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The North Wind

The North Wind

The North Wind

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Megan Poe
Opinion Editor

My name is Megan Poe and I’m an English (writing concentration) and Philosophy double major at Northern. My concurrent experience with being published in and interning for literary magazines has landed...

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The North Wind is an independent student publication serving the Northern Michigan University community. It is partially funded by the Student Activity Fee. The North Wind digital paper is published daily during the fall and winter semesters except on university holidays and during exam weeks. The North Wind Board of Directors is composed of representatives of the student body, faculty, administration and area media.

Students protest against Israel-Hamas war with campus encampment
Students protest against Israel-Hamas war with campus encampment
Dallas Wiertella April 30, 2024

Hasty hatred of Sid the Kid unjust

When you grow up in Canada, it’s absurd to think somebody wouldn’t like Sidney Crosby. At 24, he has won every elite hockey award including a Stanley Cup and an Olympic Gold Medal. To round out his trophy collection, he has a Hart Trophy, judged as most valuable to his team, an Art Ross trophy as league points leader at season’s end and a Rocket Richard Trophy as top goal scorer, all since beginning his career as the No. 1 overall draft pick in 2005; the same season he became the youngest player in NHL history to record 100 points in a season.

On top of his awards, Crosby is loved by his community for his work in it. When you live in the United States though, you see that he is not the same hero to the people here, unless of course you are from Pittsburgh.

His hatred in Michigan continued to grow when he won his first Stanley Cup in 2009 as the youngest captain in NHL history at age 21. Not only was that Stanley Cup against Michigan’s beloved Detroit Red Wings, but the final win took place in Detroit after the Red Wings had won the Stanley Cup a year ago from Crosby’s same Penguins. This hatred expanded throughout much of the United States and more so Michigan when he scored the overtime game winning goal to steal a gold medal right off the Americans’ necks in 2010.

Crosby’s media attention is mostly to blame for his hate from fans not from Canada or Pittsburgh. At seven years old, he was playing in local leagues in his Native town of Halifax, Nova Scotia. Media and local fans were in awe and started interviewing the young prodigy. In an interview at age 14, with buck teeth and a less-than-matured squeaky voice is the first time the nation started to hear about Sid the Kid. Spotlight stemmed from leading his team to a Midget AAA national championship.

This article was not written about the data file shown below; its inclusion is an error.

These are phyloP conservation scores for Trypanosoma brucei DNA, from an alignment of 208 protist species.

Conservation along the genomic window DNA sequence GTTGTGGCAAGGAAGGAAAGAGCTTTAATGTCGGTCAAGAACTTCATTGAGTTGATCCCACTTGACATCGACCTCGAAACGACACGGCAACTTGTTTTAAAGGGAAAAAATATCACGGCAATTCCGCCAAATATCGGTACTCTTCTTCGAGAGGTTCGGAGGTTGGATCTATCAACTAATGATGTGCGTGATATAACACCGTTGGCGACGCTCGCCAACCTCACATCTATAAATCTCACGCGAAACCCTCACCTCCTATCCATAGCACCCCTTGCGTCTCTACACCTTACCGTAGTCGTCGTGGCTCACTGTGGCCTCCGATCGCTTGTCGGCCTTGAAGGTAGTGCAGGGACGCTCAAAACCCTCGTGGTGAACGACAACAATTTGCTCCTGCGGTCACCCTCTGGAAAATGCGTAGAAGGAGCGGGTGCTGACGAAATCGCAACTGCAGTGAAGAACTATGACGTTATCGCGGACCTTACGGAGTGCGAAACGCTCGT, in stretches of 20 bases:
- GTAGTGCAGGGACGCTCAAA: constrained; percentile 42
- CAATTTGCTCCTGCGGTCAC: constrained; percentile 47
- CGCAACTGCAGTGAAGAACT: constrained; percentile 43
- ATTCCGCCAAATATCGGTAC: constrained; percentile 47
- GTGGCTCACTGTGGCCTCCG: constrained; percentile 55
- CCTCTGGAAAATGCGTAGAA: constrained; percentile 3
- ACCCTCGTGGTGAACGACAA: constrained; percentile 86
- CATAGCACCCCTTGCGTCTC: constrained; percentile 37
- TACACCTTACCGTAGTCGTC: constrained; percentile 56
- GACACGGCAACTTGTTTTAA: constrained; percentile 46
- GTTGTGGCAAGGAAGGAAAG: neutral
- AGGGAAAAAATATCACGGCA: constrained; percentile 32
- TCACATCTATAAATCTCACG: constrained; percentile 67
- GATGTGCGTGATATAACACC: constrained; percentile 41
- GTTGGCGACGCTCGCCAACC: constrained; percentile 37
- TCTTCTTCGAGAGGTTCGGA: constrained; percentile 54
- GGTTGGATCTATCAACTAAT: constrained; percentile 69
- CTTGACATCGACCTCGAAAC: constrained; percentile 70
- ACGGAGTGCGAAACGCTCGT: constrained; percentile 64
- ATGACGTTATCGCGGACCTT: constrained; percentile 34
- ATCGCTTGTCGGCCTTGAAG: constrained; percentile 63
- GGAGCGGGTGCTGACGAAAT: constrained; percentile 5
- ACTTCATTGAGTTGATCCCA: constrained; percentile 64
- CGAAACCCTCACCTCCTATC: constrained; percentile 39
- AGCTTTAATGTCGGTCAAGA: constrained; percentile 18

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Fans now get to see him on ESPN’s every highlight reel, anytime he touches the ice or even goes for a walk in the park. It has gotten old for many fans and players, especially those he has been playing against for so long and beating most of those times. Every little thing he does, whether it’s complaining to a referee about a call, (something which every hockey player has done) or scoring a highlight reel goal, it’s all glorified in the spotlight.

What fans and haters that aren’t from Pittsburgh or Canada don’t get to see every day is the effort he puts in for not only the community, but the commitment to his teammates and his family. The fans don’t get to see the heartwarming stories of Sid the Kid.

Many people say he’s arrogant and cocky in interviews, but not too many people know that he is actually calm, collected and very shy. His teammates always say they joke with him and he just kind of takes it and chuckles; slowly has gotten better at comebacks.

In 2009, during a five-game Western Canada road trip, the Penguins had back-to-back games. After the game Wednesday, the rest of his team went home to sleep and prepare for the next game. Crosby, though, was boarding a flight. A Make-A-Wish child with leukemia was hours from losing his life and wanted to meet his hockey idol. He flew to the child, just to visit with him and make sure the child got the one thing he wanted. Sidney was with him until just hours before his death, and then flew all the way back to Edmonton, Alberta to help his teammates to a win that night.

The fact of the matter seems to be that any athlete or idol in the world that is glorified in the media is normally pretty evenly split between loved and hated. Currently out of the game with a concussion that resulted from a hit eight months ago, fans abroad are hoping for Crosby to return because they say “it’s good for the game.”

Whether you hate Sid the Kid or idolize him as I do, think about how many things you do on a daily basis that people would pick apart if you were in the national spotlight 24/7. Understand that the media wants controversy and drama; negativity makes more interesting TV than heartwarming stories. It doesn’t matter if you despise him or admire him, but either way we can probably all agree that Sidney Crosby is an unbelievable hockey player.

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